Cambridge needs to be prepared to lead the country in new innovations for cycling, for example allowing cyclists to turn right across pedestrian crossings when approaching from perpendicular paths, investigating allowing cyclists to turn left on red traffic lights, and allowing two way cycling on one way roads.

Many road layouts ought be changed to prioritise cyclists. At junctions where most traffic is made up of cyclists the popular route for cyclists ought be the one with the priority. The presence of, and need of car, van, lorry and bus drivers to be considerate to cyclists could be highlighted at the roads into the city, on the “Welcome to Cambridge” signs.

Great caution needs to be taken to ensure that improvements in other areas don’t adversely impact cyclists. For example more busses on the roads may make cycling more dangerous and unpleasant, if segregated busways and cycleways are not present. The design of guided bus stops, which protrude into the road are one of the changes in transport infrastructure which may make cycling in the city more dangerous.

Cambridge has a major problem with bikes getting stolen, this deters people from using their bikes for many trips. In order to promote cycling we need policing which takes this local problem seriously, and improved cycle parking at destinations.

The Road Network

Opening up the restricted junctions on the A14 and M11 will reduce the number of journeys through the city centre. The Fen Ditton Link road proposed in the TIF bid, and the proposed road west of the NAIB site between Huntingdon and Histon roads are examples of how this could be achieved.

The A14 work including widening and junction improvements needs to go ahead. I am astounded at the Liberal Democrat City Council’s recent opposition to this program which is essential for the city. The A14 kills and injures far too many people, and is often blocked resulting in unpredictable journey times and lots of lost time. Improvements here are decades overdue. Stretches of this work ought be completed before Northstowe is built. (This work is outside of the TIF)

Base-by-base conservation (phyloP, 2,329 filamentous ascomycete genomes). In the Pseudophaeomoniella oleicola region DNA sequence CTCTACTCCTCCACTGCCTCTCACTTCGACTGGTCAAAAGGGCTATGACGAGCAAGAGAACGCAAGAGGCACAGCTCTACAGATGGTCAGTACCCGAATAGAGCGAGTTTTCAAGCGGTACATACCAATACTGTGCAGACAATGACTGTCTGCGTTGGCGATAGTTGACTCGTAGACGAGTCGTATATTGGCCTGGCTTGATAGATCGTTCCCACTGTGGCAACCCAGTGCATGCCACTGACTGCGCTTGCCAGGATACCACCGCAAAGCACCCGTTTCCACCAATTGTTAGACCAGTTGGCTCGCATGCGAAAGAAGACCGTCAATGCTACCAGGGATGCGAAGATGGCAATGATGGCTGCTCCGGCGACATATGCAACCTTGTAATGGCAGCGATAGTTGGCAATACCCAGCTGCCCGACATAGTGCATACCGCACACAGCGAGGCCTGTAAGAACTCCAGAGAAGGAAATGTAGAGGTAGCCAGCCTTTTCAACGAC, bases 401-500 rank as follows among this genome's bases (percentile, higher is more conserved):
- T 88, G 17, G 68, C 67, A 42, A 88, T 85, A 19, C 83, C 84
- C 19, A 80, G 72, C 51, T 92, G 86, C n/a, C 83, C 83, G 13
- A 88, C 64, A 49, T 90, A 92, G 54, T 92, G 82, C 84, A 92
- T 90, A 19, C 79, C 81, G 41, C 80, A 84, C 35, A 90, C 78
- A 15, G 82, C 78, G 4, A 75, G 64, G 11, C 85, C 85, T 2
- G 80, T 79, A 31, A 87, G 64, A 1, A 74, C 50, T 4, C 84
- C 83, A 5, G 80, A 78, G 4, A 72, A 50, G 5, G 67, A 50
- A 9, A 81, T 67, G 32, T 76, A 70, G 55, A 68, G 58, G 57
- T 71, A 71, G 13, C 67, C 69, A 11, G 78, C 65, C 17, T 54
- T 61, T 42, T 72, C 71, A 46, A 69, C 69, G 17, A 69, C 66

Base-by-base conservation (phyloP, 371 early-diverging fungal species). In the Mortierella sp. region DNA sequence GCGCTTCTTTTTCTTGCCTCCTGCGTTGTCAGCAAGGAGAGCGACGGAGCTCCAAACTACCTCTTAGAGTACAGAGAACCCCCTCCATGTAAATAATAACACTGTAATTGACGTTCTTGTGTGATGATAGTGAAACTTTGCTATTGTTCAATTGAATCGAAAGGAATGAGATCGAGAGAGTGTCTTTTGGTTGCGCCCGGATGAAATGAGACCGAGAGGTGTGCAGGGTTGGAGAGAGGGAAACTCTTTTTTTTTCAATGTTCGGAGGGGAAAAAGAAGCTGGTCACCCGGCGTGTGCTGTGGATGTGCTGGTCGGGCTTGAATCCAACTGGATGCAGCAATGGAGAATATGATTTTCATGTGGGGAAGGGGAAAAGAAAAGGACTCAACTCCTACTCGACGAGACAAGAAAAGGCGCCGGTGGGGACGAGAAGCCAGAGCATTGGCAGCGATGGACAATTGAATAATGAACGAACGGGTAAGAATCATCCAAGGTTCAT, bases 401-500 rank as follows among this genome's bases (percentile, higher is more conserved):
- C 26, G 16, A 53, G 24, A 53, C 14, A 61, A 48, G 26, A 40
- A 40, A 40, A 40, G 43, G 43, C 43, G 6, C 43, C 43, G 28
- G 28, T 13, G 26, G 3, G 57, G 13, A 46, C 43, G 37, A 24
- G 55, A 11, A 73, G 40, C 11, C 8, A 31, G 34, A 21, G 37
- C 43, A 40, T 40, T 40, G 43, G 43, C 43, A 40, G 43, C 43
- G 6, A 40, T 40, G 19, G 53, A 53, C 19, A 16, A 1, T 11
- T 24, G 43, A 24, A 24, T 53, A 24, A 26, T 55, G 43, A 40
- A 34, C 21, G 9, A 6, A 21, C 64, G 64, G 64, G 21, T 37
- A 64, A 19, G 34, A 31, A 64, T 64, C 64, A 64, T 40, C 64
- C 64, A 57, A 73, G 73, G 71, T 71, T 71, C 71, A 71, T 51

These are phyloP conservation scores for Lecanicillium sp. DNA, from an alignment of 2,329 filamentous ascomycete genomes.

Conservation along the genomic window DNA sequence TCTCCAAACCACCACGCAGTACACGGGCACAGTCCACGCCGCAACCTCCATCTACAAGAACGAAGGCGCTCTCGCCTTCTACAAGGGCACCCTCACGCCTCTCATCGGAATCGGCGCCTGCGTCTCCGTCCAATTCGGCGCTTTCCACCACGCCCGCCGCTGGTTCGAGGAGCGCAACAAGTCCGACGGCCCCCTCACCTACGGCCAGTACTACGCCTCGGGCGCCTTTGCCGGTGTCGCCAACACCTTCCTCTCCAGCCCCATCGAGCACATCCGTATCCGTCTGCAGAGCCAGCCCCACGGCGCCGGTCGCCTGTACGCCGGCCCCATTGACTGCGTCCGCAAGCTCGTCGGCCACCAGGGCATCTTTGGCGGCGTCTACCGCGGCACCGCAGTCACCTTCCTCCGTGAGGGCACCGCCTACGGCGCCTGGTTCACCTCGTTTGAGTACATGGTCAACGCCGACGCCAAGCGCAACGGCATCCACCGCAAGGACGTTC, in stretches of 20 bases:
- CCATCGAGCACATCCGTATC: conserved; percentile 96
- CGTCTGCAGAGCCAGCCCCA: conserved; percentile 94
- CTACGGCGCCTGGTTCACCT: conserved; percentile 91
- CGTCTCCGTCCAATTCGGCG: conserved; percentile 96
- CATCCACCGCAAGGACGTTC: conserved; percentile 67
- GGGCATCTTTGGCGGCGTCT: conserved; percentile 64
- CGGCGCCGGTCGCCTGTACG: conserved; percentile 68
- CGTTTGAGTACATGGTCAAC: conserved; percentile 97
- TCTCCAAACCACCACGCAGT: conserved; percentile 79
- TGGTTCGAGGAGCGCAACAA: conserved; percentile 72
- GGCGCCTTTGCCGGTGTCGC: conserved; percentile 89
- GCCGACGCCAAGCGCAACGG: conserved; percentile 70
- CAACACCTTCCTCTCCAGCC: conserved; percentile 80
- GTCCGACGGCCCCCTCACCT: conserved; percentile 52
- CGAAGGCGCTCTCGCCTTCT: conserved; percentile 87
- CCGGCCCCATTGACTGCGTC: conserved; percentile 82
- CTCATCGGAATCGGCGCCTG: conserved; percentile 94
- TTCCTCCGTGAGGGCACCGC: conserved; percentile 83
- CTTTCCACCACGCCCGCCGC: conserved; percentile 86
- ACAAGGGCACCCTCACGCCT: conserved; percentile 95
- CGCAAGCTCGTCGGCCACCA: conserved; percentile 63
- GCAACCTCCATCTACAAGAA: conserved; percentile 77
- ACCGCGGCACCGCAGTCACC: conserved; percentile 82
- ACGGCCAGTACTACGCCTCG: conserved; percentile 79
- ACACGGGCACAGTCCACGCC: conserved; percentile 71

Bus lanes need to be enforced, extended and perhaps segregated where possible.

With the guided bus, and other traffic from development sites converging on the Milton and Histon Roads in North Cambridge a potential problem is being created which needs to be pre-emptively tackled with bold solutions.

We need to deter people from making unnecessary journeys into the City Centre. Changing the physical nature and appearance of many roads could assist with that. Road colourings and materials could be used to indicate that certain roads are not major through routes yet preserve access for those who need it. The idea of “shared space” using minimal road markings might also assist deter drivers from using certain central roads, this ought also slow speeds, and increase the caution taken by drivers resulting in a safer environment for cyclists.

Public Transport

The Park and Ride sites ought serve additional destinations;